Saturday, June 9, 2012

Vegetable Gardening in the Mountains -- by Tulsi French

Gardening in the mountains has its challenges, but is a great opportunity to grow fresh vegetables for your mountain home.  I have been gardening for the past three years at 8,700 ft at Shoshoni in Rollinsville, Co. The community I live in owns a spring and has water rights to a pond.  The run-off or pond water serve all our gardening needs during Colorado’s dry season.
Greenhouse gardening has many advantages in the mountains.  One of the advantages is that you can grow year round if you have a warm place for seeding. Shoshoni has two cold houses -no heat added- and one warm house -heated by subterranean heating, and wood boiler-.  We grow hardy veggies such as kale, collards, arugula, spinach, beets, claytonia, mizuna, onions, carrots, winter variety lettuces, pak choi, and other asian greens from fall to mid January.
There are many green house designs you can use to grow in the winter. The design we use is a double-layered greenhouse with a fan that blows air between the two layers of plastic.  It is nice to have a metal frame and good foundation due to intense winds.  Our cold houses are in a valley.  They get the most wind during the winter.  We use a thick row cover
over the plants in the green house.  The plants will freeze during the cold periods.  During these times, its best not to water, harvest, or touch the plants.  They thaw out due to our lovely sunny days.  Its during these warm parts of the day, you can tend to them.  One of the great things about gardening in the colder part of the year is that you do not have to water nearly as much as you need to in summer. Depending on the snowfall, there have been times where we only watered once a week!

           At Shoshoni we use row cover on our crops outside of the green houses in the late summer through fall.  This helps to extend the growing season for crops that handle cool weather.
Some challenges we have had in the green houses during the winter months are voles and pocket gophers. We placed traps in there runways outside their holes.  This was a success.  Voles have a path or runway they like to use to enter and exit the garden.  If you ever see a vole, watch where it runs!! It is likely that they will run the same route over and over. We tried using bubble gum on the trap and they seemed to find it irresistible.  Then we tried nothing on the trap and that worked as well.  The key is to place the trap in the right place.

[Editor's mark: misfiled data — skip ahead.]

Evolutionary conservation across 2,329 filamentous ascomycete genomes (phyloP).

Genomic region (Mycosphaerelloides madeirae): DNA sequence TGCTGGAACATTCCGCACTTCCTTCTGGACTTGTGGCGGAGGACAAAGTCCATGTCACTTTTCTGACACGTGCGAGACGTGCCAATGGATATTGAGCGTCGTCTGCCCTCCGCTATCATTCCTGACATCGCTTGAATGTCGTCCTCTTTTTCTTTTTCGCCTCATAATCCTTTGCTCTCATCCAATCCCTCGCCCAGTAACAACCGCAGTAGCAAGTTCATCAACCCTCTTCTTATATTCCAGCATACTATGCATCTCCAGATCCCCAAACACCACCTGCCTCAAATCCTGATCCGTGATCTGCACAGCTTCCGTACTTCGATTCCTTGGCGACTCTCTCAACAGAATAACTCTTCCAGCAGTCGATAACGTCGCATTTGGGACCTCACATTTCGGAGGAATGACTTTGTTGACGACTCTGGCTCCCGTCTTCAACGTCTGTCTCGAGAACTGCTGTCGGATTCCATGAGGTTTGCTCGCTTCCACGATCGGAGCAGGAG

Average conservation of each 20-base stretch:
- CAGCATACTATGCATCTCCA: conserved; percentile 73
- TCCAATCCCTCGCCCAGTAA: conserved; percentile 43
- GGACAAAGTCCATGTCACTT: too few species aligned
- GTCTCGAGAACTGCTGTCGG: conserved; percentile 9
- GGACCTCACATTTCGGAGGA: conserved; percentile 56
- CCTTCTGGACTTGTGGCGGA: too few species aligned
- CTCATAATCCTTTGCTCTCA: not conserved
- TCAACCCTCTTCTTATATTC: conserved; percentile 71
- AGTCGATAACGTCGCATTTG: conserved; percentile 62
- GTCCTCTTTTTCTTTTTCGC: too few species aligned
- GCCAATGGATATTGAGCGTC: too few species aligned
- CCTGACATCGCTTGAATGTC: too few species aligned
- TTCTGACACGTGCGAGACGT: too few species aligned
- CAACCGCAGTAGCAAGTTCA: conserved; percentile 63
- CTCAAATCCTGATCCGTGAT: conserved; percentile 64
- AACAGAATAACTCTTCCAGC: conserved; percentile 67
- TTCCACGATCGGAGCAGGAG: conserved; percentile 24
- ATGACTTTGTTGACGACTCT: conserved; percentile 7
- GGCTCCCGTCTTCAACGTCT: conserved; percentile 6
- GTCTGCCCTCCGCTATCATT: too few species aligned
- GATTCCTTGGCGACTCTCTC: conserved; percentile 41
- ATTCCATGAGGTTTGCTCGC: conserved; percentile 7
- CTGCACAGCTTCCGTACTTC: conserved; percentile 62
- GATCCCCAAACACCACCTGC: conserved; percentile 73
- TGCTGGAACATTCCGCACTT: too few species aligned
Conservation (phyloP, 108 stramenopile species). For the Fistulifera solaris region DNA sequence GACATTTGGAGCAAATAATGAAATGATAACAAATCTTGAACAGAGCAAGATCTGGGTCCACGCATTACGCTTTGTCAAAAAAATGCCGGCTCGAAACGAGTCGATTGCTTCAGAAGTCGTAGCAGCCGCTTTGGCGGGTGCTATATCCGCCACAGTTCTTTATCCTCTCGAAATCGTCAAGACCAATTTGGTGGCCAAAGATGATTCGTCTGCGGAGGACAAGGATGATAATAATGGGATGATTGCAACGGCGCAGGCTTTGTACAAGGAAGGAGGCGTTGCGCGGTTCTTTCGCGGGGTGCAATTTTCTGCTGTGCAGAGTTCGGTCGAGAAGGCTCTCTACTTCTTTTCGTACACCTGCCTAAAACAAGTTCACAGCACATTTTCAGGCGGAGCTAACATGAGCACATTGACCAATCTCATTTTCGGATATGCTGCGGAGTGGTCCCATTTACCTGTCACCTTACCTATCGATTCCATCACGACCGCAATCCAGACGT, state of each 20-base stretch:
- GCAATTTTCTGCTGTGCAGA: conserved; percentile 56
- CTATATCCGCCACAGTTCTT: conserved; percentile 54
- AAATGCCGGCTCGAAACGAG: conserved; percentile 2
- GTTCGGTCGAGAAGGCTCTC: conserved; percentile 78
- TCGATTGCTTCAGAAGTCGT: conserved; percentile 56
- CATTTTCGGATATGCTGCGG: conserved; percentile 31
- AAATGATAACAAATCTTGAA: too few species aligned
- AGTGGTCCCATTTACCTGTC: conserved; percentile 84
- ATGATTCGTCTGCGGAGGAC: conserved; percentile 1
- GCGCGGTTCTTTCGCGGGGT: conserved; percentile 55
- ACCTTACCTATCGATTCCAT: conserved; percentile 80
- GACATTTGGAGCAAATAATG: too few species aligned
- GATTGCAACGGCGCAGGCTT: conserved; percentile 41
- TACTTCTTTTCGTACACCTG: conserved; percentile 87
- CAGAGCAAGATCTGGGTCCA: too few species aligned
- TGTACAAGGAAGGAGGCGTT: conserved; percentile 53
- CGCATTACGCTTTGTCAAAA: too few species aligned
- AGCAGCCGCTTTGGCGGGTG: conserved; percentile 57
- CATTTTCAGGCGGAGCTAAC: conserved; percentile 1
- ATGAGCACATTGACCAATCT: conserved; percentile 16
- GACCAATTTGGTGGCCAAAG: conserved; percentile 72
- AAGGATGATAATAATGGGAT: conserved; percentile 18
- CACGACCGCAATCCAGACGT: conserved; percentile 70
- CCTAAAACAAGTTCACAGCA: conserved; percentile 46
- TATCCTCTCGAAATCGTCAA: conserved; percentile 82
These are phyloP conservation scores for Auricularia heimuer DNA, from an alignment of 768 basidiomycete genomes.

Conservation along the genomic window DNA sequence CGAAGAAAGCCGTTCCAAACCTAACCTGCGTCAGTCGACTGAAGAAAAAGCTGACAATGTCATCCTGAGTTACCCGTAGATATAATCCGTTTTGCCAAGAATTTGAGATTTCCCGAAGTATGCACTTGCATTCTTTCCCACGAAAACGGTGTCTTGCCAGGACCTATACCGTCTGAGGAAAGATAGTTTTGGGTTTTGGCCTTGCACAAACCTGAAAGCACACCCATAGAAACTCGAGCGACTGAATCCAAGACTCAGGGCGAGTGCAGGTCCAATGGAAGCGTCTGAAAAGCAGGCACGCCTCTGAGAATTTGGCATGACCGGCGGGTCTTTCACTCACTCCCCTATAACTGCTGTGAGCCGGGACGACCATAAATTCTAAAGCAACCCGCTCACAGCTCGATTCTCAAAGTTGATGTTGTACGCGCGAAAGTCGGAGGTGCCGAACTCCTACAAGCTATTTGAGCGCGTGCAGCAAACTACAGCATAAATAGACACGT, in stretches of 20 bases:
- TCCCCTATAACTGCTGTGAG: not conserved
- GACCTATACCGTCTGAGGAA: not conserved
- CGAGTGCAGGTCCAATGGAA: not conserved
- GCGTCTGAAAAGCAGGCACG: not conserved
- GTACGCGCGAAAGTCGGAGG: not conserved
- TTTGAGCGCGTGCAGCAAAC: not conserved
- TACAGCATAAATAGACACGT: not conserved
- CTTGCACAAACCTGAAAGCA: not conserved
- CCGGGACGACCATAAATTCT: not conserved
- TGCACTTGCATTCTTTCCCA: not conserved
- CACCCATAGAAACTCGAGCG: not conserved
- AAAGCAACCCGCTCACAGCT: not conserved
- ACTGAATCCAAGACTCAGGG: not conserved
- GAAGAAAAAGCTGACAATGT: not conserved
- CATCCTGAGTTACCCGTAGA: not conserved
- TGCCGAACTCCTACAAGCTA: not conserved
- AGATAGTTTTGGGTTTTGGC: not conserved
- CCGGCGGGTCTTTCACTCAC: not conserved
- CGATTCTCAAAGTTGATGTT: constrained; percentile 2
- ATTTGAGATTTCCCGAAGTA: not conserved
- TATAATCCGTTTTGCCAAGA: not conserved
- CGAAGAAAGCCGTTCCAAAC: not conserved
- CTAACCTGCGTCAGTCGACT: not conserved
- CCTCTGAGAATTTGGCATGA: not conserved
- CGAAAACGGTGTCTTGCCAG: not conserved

Pocket gophers are more challenging. They only live under ground. Evidence of pocket gophers includes fluffed dirt and your plants suddenly missing.  Last year one 30 ft row of kale went suddenly missing due to the pocket gopher.  This summer we built an 18-inch deep fence around the garden.   Hopefully, this year we will have better luck at keeping them out.
At Shoshoni, we rotate our crops through the seasons so that the dirt always has a chance to replenish.  Green manures such as clover, vetch, winter rye, and the legume family have been successful for us at this altitude.  Green manures can be used after crops that take a lot of nutrients from the soil such as the brassica, cucurbit, and the allium families.  It is best to grow green manure for a full season in order for the soil to be replenished. 
Composting and worm-composting are also great ways to enrich the soil.  Our compost piles exist in a field protected by an electric fence. The piles are surrounded by hay bales, which minimizes the smell.  We layer our compost with food or plant clippings, hay, and dirt. 
Gardening with green houses has shown me what is possible in the mountains.  Green houses are a great way to extend the garden and possibly grow year round.  Fresh vegetables from the garden can help enrich your life with good health and taste satisfaction.